“The New Dark Age”
Below is a prescient excerpt from “The New Dark Age” by Michael Minnicino.
THE PEOPLE OF NORTH AMERICA and Western Europe now accept a level of ugliness in their daily lives which is almost without precedent in the history of Western civilization. Most of us have become so inured, that the death of millions from starvation and disease draws from us no more than a sigh, or a murmur of protest. Our own city streets, home to legions of the homeless, are ruled by Dope, Inc., the largest industry in the world, and on those streets Americans now murder each other at a rate not seen since the Dark Ages.
At the same time, a thousand smaller horrors are so commonplace as to go unnoticed. Our children spend as much time sitting in front of television sets as they do in school, watching with glee, scenes of torture and death which might have shocked an audience in the Roman Coliseum. Music is everywhere, almost unavoidable—but it does not uplift, nor even tranquilize—it claws at the ears, sometimes spitting out an obscenity.
Our plastic arts are ugly, our architecture is ugly, our clothes are ugly. There have certainly been periods in history where mankind has lived through similar kinds of brutishness, but our time is crucially different. Our post-World War II era is the first in history in which these horrors are completely avoidable. Our time is the first to have the technology and resources to feed, house, educate, and humanely employ every person on earth, no matter what the growth of population.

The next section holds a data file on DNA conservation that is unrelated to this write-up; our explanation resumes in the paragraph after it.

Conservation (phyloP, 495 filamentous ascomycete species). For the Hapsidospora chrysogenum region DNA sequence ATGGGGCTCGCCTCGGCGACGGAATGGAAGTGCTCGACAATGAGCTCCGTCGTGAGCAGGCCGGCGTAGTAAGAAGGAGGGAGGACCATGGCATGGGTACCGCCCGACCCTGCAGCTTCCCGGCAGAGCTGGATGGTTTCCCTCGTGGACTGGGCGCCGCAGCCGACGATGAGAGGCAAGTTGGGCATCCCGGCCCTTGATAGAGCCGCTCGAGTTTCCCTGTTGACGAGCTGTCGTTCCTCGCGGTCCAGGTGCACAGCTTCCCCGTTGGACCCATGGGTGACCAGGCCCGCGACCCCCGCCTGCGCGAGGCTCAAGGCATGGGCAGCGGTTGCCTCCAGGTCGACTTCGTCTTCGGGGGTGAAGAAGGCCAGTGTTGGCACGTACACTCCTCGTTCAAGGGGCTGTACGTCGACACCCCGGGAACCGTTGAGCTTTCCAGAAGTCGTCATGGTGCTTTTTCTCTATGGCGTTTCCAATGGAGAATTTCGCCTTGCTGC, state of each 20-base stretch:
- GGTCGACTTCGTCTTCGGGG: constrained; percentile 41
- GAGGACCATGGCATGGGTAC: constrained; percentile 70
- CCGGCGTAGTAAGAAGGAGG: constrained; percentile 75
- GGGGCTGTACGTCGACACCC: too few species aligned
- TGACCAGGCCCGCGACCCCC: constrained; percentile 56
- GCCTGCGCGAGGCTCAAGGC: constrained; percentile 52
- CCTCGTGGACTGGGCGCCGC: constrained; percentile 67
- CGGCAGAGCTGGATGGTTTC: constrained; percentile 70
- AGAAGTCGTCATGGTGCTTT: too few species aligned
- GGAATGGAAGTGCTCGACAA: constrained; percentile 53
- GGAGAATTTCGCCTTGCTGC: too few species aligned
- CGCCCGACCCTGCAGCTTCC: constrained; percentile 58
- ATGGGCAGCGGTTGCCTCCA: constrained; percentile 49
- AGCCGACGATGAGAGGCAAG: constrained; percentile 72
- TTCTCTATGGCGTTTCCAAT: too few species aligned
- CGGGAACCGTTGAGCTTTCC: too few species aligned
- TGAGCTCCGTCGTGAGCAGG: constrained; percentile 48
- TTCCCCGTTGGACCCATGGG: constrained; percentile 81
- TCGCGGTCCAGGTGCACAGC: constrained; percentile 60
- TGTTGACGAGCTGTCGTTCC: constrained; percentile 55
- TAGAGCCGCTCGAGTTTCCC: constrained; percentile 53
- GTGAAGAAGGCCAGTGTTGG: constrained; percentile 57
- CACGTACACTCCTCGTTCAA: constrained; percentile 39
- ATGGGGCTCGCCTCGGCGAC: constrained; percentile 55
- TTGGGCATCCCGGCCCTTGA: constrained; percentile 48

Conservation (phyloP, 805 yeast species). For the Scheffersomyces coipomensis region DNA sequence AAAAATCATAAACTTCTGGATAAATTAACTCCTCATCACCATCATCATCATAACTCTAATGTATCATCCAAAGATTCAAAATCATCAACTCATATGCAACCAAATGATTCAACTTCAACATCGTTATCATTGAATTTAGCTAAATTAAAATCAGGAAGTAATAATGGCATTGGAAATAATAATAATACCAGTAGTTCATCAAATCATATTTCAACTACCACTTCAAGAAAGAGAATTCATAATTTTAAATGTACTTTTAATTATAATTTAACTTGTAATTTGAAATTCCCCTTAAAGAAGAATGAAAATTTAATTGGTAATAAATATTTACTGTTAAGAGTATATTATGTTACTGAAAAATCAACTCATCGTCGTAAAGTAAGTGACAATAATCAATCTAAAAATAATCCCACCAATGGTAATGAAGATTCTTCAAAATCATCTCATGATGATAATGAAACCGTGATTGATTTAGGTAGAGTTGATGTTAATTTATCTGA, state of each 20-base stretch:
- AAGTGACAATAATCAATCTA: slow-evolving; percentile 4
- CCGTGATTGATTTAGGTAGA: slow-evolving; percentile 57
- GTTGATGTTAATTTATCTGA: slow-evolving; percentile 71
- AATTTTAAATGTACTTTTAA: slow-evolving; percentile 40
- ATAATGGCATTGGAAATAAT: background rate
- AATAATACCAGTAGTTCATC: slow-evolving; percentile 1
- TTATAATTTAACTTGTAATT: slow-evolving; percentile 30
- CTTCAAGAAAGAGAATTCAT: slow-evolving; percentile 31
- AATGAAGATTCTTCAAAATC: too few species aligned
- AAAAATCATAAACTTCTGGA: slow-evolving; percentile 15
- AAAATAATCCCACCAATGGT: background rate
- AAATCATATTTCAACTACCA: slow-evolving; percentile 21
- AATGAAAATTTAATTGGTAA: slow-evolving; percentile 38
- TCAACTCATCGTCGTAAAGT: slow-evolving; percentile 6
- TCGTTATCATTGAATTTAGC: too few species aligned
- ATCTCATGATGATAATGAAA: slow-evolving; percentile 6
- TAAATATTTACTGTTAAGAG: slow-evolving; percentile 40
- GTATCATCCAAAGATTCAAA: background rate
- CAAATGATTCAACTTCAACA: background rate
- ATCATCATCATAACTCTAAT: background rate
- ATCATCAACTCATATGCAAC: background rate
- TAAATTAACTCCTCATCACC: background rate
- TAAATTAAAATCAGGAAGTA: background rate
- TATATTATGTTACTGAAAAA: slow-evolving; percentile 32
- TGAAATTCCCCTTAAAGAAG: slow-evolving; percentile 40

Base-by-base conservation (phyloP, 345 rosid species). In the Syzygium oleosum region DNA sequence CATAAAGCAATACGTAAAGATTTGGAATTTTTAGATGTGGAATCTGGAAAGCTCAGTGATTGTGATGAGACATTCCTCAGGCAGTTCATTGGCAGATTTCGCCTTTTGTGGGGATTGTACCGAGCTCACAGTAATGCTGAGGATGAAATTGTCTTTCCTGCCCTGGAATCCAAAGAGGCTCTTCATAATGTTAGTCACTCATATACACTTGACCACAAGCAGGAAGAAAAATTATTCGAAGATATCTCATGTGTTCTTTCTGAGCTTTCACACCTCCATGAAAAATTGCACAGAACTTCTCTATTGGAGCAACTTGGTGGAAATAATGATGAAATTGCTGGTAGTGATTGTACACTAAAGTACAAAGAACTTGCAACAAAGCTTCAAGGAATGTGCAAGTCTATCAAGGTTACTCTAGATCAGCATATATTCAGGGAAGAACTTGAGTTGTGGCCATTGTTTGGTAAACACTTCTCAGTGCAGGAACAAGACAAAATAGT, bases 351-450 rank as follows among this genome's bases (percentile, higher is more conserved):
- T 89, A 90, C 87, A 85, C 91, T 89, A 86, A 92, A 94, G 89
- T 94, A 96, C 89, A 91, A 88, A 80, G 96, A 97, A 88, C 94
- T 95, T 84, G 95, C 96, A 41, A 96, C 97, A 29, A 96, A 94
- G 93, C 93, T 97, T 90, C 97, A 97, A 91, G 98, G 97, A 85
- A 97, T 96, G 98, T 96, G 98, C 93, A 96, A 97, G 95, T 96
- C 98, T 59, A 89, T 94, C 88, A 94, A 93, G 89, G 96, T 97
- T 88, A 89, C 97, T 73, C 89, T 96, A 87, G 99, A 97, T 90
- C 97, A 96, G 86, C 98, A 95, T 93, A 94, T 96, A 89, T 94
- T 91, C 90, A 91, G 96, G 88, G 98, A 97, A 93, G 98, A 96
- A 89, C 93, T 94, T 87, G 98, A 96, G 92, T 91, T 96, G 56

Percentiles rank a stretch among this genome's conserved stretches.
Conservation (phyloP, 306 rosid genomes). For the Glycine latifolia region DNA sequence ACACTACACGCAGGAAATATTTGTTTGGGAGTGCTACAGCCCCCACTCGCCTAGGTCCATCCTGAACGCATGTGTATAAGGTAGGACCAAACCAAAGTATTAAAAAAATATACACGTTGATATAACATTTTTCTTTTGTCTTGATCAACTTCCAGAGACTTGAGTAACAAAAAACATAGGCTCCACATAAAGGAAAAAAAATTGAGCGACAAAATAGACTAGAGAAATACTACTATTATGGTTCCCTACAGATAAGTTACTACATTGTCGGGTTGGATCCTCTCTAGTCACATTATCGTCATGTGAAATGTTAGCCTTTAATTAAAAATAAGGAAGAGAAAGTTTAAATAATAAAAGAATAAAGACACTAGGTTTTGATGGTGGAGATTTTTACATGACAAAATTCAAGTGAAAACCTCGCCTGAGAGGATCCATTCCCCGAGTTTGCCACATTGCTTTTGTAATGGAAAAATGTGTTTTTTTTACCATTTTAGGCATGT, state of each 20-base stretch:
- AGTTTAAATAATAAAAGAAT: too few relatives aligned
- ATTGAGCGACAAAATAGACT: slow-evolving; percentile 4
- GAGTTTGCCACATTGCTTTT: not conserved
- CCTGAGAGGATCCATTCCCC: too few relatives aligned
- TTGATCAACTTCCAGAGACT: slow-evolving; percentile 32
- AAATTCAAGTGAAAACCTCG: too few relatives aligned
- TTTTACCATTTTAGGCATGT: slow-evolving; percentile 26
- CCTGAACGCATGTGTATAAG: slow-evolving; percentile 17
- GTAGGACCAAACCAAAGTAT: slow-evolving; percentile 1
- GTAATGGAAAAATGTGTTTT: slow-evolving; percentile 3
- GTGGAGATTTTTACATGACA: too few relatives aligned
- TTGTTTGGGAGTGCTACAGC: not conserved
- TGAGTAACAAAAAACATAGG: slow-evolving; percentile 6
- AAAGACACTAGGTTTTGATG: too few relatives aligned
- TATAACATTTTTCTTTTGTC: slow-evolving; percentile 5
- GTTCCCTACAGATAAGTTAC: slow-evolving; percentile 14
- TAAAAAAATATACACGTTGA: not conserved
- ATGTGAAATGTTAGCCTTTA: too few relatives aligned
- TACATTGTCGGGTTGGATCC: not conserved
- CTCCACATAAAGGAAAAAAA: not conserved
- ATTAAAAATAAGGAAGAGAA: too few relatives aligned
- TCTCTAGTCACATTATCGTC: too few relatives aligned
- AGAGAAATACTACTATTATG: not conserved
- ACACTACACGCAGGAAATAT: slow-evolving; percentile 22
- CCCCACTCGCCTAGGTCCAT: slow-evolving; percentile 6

Yet, when shown the ideas and proven technologies that can solve the most horrendous problems, most people retreat into implacable passivity. We have become not only ugly, but impotent.
This decline in society was seen as early as 1992 (and perhaps much earlier) and is documented in an article published by the Schiller Institute.